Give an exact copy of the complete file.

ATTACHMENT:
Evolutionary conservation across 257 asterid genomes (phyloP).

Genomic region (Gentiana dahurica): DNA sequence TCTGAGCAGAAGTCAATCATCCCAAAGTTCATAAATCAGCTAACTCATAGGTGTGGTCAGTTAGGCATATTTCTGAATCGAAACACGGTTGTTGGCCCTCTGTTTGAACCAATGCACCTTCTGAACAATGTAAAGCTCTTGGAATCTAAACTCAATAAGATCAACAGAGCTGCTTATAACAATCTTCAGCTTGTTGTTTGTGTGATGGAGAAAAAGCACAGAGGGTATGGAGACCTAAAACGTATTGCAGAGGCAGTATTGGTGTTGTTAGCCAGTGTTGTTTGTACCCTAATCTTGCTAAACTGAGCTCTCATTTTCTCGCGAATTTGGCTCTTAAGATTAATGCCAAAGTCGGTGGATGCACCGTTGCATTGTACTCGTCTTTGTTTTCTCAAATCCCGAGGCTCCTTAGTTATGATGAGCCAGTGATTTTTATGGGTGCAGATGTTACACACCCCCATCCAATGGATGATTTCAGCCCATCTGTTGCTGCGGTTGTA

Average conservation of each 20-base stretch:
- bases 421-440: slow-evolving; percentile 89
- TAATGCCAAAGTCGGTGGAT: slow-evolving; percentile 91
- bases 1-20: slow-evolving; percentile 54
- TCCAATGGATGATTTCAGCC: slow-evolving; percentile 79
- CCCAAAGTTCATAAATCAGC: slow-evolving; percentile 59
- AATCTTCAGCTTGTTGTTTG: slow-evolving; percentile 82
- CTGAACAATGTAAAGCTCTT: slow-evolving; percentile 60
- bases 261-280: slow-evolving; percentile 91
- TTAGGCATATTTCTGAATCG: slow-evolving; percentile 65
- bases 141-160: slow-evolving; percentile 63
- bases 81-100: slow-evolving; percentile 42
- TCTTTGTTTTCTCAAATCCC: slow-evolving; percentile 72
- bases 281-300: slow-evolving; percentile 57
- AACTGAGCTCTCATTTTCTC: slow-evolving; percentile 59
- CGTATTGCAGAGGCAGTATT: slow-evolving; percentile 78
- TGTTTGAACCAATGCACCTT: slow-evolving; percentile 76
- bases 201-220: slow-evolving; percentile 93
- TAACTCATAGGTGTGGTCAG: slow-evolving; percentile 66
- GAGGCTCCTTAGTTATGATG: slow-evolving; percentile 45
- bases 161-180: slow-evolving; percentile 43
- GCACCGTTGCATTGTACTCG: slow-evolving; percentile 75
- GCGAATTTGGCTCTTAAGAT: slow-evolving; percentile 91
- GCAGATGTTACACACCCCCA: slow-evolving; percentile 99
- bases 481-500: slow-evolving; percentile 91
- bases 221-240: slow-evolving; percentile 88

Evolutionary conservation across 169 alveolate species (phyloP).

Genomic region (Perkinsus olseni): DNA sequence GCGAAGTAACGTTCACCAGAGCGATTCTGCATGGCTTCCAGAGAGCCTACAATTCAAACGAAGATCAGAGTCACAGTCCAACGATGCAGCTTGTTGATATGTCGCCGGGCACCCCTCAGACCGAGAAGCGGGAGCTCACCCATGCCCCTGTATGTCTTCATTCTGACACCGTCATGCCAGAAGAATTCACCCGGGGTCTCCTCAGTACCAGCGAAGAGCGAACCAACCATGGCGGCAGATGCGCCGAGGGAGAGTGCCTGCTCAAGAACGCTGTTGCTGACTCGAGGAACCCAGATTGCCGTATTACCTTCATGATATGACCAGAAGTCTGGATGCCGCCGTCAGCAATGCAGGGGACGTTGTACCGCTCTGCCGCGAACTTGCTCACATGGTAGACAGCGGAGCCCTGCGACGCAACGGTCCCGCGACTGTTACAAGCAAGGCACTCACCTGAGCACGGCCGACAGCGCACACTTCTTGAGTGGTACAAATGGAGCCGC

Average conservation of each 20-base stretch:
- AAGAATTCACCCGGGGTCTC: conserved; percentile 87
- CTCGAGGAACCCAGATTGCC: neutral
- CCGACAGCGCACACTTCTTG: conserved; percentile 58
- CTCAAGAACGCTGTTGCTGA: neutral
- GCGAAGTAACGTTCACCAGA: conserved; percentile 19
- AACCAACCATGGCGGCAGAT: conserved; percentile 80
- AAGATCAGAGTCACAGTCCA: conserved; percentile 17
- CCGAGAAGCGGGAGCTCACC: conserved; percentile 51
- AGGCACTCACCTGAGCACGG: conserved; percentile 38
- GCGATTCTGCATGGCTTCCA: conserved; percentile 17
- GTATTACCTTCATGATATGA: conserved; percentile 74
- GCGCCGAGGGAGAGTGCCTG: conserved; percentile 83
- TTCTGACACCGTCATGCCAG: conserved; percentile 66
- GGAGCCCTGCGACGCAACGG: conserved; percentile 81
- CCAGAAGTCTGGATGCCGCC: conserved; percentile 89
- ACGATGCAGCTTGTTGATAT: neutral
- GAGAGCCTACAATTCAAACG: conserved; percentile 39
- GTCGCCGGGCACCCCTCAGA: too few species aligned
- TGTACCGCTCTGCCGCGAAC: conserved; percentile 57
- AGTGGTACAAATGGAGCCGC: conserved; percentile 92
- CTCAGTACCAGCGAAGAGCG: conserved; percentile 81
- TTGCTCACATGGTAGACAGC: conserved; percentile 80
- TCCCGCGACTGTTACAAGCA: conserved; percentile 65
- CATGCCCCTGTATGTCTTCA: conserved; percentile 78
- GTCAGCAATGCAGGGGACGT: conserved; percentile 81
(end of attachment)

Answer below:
Evolutionary conservation across 257 asterid genomes (phyloP).

Genomic region (Gentiana dahurica): DNA sequence TCTGAGCAGAAGTCAATCATCCCAAAGTTCATAAATCAGCTAACTCATAGGTGTGGTCAGTTAGGCATATTTCTGAATCGAAACACGGTTGTTGGCCCTCTGTTTGAACCAATGCACCTTCTGAACAATGTAAAGCTCTTGGAATCTAAACTCAATAAGATCAACAGAGCTGCTTATAACAATCTTCAGCTTGTTGTTTGTGTGATGGAGAAAAAGCACAGAGGGTATGGAGACCTAAAACGTATTGCAGAGGCAGTATTGGTGTTGTTAGCCAGTGTTGTTTGTACCCTAATCTTGCTAAACTGAGCTCTCATTTTCTCGCGAATTTGGCTCTTAAGATTAATGCCAAAGTCGGTGGATGCACCGTTGCATTGTACTCGTCTTTGTTTTCTCAAATCCCGAGGCTCCTTAGTTATGATGAGCCAGTGATTTTTATGGGTGCAGATGTTACACACCCCCATCCAATGGATGATTTCAGCCCATCTGTTGCTGCGGTTGTA

Average conservation of each 20-base stretch:
- bases 421-440: slow-evolving; percentile 89
- TAATGCCAAAGTCGGTGGAT: slow-evolving; percentile 91
- bases 1-20: slow-evolving; percentile 54
- TCCAATGGATGATTTCAGCC: slow-evolving; percentile 79
- CCCAAAGTTCATAAATCAGC: slow-evolving; percentile 59
- AATCTTCAGCTTGTTGTTTG: slow-evolving; percentile 82
- CTGAACAATGTAAAGCTCTT: slow-evolving; percentile 60
- bases 261-280: slow-evolving; percentile 91
- TTAGGCATATTTCTGAATCG: slow-evolving; percentile 65
- bases 141-160: slow-evolving; percentile 63
- bases 81-100: slow-evolving; percentile 42
- TCTTTGTTTTCTCAAATCCC: slow-evolving; percentile 72
- bases 281-300: slow-evolving; percentile 57
- AACTGAGCTCTCATTTTCTC: slow-evolving; percentile 59
- CGTATTGCAGAGGCAGTATT: slow-evolving; percentile 78
- TGTTTGAACCAATGCACCTT: slow-evolving; percentile 76
- bases 201-220: slow-evolving; percentile 93
- TAACTCATAGGTGTGGTCAG: slow-evolving; percentile 66
- GAGGCTCCTTAGTTATGATG: slow-evolving; percentile 45
- bases 161-180: slow-evolving; percentile 43
- GCACCGTTGCATTGTACTCG: slow-evolving; percentile 75
- GCGAATTTGGCTCTTAAGAT: slow-evolving; percentile 91
- GCAGATGTTACACACCCCCA: slow-evolving; percentile 99
- bases 481-500: slow-evolving; percentile 91
- bases 221-240: slow-evolving; percentile 88

Evolutionary conservation across 169 alveolate species (phyloP).

Genomic region (Perkinsus olseni): DNA sequence GCGAAGTAACGTTCACCAGAGCGATTCTGCATGGCTTCCAGAGAGCCTACAATTCAAACGAAGATCAGAGTCACAGTCCAACGATGCAGCTTGTTGATATGTCGCCGGGCACCCCTCAGACCGAGAAGCGGGAGCTCACCCATGCCCCTGTATGTCTTCATTCTGACACCGTCATGCCAGAAGAATTCACCCGGGGTCTCCTCAGTACCAGCGAAGAGCGAACCAACCATGGCGGCAGATGCGCCGAGGGAGAGTGCCTGCTCAAGAACGCTGTTGCTGACTCGAGGAACCCAGATTGCCGTATTACCTTCATGATATGACCAGAAGTCTGGATGCCGCCGTCAGCAATGCAGGGGACGTTGTACCGCTCTGCCGCGAACTTGCTCACATGGTAGACAGCGGAGCCCTGCGACGCAACGGTCCCGCGACTGTTACAAGCAAGGCACTCACCTGAGCACGGCCGACAGCGCACACTTCTTGAGTGGTACAAATGGAGCCGC

Average conservation of each 20-base stretch:
- AAGAATTCACCCGGGGTCTC: conserved; percentile 87
- CTCGAGGAACCCAGATTGCC: neutral
- CCGACAGCGCACACTTCTTG: conserved; percentile 58
- CTCAAGAACGCTGTTGCTGA: neutral
- GCGAAGTAACGTTCACCAGA: conserved; percentile 19
- AACCAACCATGGCGGCAGAT: conserved; percentile 80
- AAGATCAGAGTCACAGTCCA: conserved; percentile 17
- CCGAGAAGCGGGAGCTCACC: conserved; percentile 51
- AGGCACTCACCTGAGCACGG: conserved; percentile 38
- GCGATTCTGCATGGCTTCCA: conserved; percentile 17
- GTATTACCTTCATGATATGA: conserved; percentile 74
- GCGCCGAGGGAGAGTGCCTG: conserved; percentile 83
- TTCTGACACCGTCATGCCAG: conserved; percentile 66
- GGAGCCCTGCGACGCAACGG: conserved; percentile 81
- CCAGAAGTCTGGATGCCGCC: conserved; percentile 89
- ACGATGCAGCTTGTTGATAT: neutral
- GAGAGCCTACAATTCAAACG: conserved; percentile 39
- GTCGCCGGGCACCCCTCAGA: too few species aligned
- TGTACCGCTCTGCCGCGAAC: conserved; percentile 57
- AGTGGTACAAATGGAGCCGC: conserved; percentile 92
- CTCAGTACCAGCGAAGAGCG: conserved; percentile 81
- TTGCTCACATGGTAGACAGC: conserved; percentile 80
- TCCCGCGACTGTTACAAGCA: conserved; percentile 65
- CATGCCCCTGTATGTCTTCA: conserved; percentile 78
- GTCAGCAATGCAGGGGACGT: conserved; percentile 81